Ownership Society -vs- Meritocracy

meritocracyGeorge Bush talks a good game about having an ownership society (which theoretically would make everyone work harder because they have a stake in the future of America). Best line from Bush on the matter: “By making every citizen an agent of his or her own destiny, we will give our fellow Americans greater freedom from want and fear and make our society more prosperous and just and equal.”

But the reality is that we’ve always had a form of ownership society, it was simply called upward mobility. According to a recent article in The Economist — Meritocracy in America — poor people have always worked hard because the American Dream promises of reward for their labor, but this seems to be dissipating:

A growing body of evidence suggests that the meritocratic ideal is in trouble in America. Income inequality is growing to levels not seen since the Gilded Age, around the 1880s. But social mobility is not increasing at anything like the same pace: would-be Horatio Algers are finding it no easier to climb from rags to riches, while the children of the privileged have a greater chance of staying at the top of the social heap. The United States risks calcifying into a European-style class-based society.

Is it any wonder that powerball and scratcher tickets are so popular in a time when a stroke of luck is more likely to shower people in wealth than years of hard work and determination?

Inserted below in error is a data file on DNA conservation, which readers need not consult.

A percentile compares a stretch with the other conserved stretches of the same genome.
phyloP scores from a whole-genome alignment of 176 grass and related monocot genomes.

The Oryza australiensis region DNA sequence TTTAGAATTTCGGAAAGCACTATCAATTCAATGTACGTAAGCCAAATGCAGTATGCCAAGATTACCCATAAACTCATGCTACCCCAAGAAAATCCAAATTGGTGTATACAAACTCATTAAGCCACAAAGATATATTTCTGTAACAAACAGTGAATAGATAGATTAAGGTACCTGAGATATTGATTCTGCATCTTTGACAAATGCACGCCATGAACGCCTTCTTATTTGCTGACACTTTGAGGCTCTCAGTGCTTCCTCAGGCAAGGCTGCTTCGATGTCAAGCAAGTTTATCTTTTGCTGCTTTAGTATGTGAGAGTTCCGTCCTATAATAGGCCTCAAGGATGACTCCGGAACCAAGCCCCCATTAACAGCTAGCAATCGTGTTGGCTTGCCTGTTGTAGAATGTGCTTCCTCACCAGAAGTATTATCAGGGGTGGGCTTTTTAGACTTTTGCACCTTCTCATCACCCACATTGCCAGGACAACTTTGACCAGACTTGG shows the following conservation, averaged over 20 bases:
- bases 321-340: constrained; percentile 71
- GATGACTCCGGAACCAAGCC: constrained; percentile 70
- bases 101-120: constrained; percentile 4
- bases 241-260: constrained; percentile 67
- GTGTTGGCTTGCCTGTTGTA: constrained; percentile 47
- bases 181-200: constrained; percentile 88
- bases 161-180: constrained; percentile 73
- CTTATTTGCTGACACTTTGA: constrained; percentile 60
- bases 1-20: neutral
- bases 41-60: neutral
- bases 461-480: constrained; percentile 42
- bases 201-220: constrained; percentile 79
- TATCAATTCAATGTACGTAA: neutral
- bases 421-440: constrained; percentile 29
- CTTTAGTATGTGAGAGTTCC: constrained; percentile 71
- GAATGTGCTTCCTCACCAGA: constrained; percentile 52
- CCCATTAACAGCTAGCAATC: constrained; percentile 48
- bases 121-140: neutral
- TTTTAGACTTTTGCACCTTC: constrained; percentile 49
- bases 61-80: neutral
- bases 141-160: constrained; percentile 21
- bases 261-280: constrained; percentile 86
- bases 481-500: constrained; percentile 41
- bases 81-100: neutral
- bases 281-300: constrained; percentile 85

Republicans are possibly making the problem worse by removing the hurdles put in place by Theodore Roosevelt (ironically a Republican) to stem an aristocracy — such as the inheritance tax (admittedly, I’m torn on this since I blanketly oppose any kind of double taxation). Whereas Democrats are on the wrong track as well, cherry-picking minorities for preferential treatment (affirmative action being the most visible item) rather than addressing the systemic problem that all races face.

As I see it, an ownership society is nothing more than a gilded caste system if the possibility of upward class mobility is slowly being stripped away from us.

Stephen VanDyke

I've published HoT along with about 300+ friends since 2002. We're all Americans who are snarky and love our country. I'm a libertarian that registered Republican because I like to win elections. That's pretty much it.

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